FIRST EVER ‘Black Entrepreneurs Day’ a celebration of black business

Daymond John

FIRST EVER ‘Black Entrepreneurs Day’ a celebration of black business

Daymond John (CEO) and Larry Fox, President of Shark Sports, who serves as General Counsel for Daymond John.

Black Entrepreneurs Day online event this Saturday.

Daymond John of “Shark Tank” fame, who said he was “frustrated” by the state of Black businesses in the face of the pandemic, said he leveraged his network in the business world to highlight and provide resources to Black enterprises at the global live-stream event.

“It shows that people want to make a difference,” John, the founder and CEO of hip-hop apparel company FUBU, told CNBC’s Jim Cramer in a “Mad Money” interview Tuesday.

The night will be highlighted by Game Changer Conversations, where I will broadcast 1-on-1 conversations with black businesses leaders and cultural icons including:

Shaquille O’Neal
Gabrielle Union
Jamie Foxx
Robert Johnson
LL Cool J and others

The free event is sponsored by Chase for Business, the business services arm of JPMorgan Chase. Logistics giant UPS, investment app Robin Hood and PepsiCo are among the other businesses participating in the program on Oct. 24.

John, who has written bestselling books on business and entrepreneurship, will interview other Black celebrity business owners, such as former basketball star Shaquille O’Neal, who joined the Papa John’s board last year, actress Gabrielle Union and BET co-founder Robert Johnson to gain insight into their challenges and successes.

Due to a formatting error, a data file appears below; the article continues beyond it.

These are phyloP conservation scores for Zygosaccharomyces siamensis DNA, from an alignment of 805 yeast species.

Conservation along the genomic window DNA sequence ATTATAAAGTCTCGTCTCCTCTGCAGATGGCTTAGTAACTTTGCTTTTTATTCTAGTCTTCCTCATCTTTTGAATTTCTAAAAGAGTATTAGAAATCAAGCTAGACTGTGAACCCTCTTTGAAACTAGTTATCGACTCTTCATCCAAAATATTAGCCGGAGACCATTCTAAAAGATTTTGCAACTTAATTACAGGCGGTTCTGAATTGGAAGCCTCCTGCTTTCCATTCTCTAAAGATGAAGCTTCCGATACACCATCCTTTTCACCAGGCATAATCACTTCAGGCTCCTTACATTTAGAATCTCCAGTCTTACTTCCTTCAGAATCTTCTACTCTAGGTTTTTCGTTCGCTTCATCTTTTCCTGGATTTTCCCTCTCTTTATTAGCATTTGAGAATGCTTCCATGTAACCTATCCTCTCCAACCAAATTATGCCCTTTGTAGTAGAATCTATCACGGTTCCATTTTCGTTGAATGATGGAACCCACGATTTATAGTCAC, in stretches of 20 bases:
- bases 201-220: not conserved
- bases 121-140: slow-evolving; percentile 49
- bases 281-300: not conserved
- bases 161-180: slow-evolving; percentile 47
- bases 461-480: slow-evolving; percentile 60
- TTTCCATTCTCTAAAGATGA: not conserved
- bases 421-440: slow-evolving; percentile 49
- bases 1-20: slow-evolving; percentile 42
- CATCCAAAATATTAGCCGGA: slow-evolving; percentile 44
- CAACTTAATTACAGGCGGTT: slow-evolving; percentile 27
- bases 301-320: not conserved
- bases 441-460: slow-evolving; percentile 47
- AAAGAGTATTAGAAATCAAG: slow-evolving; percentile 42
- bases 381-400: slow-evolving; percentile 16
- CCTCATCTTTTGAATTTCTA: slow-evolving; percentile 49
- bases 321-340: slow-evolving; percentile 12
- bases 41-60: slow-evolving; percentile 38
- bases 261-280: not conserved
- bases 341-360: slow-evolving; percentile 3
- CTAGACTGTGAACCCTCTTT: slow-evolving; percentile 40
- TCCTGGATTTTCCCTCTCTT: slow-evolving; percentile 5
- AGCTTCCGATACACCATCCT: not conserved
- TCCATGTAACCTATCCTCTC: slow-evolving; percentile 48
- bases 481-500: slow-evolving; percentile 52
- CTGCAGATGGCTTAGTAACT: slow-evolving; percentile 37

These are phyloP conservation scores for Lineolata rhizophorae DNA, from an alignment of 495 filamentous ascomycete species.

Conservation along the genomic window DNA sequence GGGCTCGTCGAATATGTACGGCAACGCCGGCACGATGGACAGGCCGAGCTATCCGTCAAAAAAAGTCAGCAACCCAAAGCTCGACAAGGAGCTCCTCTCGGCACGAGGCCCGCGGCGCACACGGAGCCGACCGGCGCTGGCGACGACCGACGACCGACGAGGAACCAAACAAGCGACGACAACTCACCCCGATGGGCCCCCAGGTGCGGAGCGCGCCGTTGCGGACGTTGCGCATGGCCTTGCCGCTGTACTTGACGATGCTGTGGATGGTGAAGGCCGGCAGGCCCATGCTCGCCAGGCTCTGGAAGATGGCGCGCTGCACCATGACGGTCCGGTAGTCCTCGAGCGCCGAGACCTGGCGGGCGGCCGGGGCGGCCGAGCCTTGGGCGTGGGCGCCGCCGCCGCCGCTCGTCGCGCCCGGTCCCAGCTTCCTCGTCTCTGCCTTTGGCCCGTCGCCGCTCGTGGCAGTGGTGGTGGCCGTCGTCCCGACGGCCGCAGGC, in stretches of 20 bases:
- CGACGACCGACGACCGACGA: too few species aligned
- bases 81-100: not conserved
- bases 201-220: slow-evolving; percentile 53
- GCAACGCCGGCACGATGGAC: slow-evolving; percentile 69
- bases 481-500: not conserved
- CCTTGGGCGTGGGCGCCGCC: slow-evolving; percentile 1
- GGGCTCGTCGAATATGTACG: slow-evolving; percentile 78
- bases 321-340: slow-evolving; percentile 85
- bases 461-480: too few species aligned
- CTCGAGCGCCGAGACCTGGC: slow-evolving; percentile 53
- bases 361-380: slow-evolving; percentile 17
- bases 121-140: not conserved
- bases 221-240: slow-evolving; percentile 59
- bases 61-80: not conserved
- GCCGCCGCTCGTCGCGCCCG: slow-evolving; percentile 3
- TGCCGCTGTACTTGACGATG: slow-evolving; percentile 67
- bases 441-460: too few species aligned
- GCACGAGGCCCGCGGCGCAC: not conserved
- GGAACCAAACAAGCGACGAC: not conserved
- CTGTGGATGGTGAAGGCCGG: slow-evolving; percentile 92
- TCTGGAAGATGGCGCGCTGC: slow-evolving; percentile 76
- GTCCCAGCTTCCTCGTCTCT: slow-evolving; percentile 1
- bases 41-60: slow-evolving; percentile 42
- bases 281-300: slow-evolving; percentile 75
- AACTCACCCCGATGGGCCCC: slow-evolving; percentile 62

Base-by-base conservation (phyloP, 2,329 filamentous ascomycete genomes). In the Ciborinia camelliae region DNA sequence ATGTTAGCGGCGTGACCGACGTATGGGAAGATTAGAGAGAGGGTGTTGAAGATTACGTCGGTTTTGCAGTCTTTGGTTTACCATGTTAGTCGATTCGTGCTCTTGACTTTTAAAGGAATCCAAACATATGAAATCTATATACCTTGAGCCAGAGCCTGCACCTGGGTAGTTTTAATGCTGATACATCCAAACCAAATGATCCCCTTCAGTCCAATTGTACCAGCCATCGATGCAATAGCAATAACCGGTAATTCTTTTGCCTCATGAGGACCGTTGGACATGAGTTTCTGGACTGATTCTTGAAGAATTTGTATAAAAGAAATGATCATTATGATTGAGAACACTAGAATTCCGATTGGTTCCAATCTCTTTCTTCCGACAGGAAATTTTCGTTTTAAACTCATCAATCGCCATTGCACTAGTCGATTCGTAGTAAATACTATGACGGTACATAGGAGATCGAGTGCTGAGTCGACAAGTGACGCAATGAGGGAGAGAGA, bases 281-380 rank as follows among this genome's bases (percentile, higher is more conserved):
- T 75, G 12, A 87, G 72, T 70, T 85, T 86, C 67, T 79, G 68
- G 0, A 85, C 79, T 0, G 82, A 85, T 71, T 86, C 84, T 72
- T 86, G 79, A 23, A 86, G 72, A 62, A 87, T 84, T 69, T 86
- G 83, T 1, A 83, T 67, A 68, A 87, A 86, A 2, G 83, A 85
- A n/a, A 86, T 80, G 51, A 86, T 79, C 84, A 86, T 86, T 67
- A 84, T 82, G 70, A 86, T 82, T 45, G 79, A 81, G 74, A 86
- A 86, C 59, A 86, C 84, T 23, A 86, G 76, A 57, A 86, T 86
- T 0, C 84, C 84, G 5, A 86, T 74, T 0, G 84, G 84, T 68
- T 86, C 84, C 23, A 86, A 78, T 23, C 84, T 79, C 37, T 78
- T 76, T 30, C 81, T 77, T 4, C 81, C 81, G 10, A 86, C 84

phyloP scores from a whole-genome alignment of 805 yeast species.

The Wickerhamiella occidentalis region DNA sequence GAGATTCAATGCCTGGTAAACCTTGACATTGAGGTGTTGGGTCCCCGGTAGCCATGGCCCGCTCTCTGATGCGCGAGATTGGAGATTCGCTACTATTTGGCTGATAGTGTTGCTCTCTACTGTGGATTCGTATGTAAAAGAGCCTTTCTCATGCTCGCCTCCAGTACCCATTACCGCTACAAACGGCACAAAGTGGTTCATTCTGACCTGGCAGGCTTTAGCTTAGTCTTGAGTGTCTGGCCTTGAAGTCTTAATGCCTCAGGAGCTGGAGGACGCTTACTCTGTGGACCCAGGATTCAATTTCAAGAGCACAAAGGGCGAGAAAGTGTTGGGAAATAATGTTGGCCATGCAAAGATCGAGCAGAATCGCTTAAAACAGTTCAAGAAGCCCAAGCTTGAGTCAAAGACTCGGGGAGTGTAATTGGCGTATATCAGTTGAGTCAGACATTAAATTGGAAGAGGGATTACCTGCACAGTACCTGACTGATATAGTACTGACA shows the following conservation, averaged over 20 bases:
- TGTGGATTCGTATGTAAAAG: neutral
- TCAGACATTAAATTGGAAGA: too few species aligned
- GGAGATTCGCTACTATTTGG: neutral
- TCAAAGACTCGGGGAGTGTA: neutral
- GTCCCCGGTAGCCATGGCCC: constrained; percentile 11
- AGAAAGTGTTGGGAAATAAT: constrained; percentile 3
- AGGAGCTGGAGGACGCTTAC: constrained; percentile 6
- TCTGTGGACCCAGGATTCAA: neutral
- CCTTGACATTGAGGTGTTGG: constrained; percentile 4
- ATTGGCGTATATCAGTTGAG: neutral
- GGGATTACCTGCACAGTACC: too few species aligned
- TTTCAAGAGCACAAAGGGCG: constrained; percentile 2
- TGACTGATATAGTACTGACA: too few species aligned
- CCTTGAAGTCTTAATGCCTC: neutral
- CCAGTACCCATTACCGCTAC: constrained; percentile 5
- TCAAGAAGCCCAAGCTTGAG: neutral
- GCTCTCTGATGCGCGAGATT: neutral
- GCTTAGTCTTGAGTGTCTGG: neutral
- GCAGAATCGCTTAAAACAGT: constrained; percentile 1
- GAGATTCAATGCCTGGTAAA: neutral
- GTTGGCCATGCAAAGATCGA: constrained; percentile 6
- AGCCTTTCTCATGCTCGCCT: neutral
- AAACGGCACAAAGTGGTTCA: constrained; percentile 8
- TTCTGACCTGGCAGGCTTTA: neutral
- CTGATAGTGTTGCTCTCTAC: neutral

“This is what this great country was founded upon. People who felt marginalized or felt discounted, and they felt that they needed to step up,” John said. “That’s what entrepreneurs do.”

Black business owners have historically faced financial barriers to growing their businesses, including lacking banking relationships to gain access to capital. The challenges that minority entrepreneurs are presented compounded during the economic decline sparked by the coronavirus pandemic earlier this year.

Black-owned businesses fell by 41% and Latinx-owned enterprises declined by 32% between February and April, compared to a 17% decline in White-owned outfits, according to research from the National Bureau of Economic Research. The nonprofit Color of Change found in a joint report with Unidosus that just 12% of Black and Latinx entrepreneurs received help from the Paycheck Protection Program loan relief earlier that was designed to encourage business owners to keep workers on their payrolls during wide-spread lockdowns to mitigate the spread of coronavirus.

Black Entrepreneurs Day, which will be carried on Facebook, LiveXLive and other online social platforms like YouTube and Twitter, will also award nine $225,000 grants to business owners as part of the “NAACP Powershift Entrepreneur Grant.”

“There really are a lot of people, such as you, who want to do the right thing, who want to step up, who want to bring attention to it,” John, speaking of disparities minority entrepreneurs face, said to Cramer. “I just have to start it, you know, within myself and say ‘how can I help people,’ and here we are.”

 

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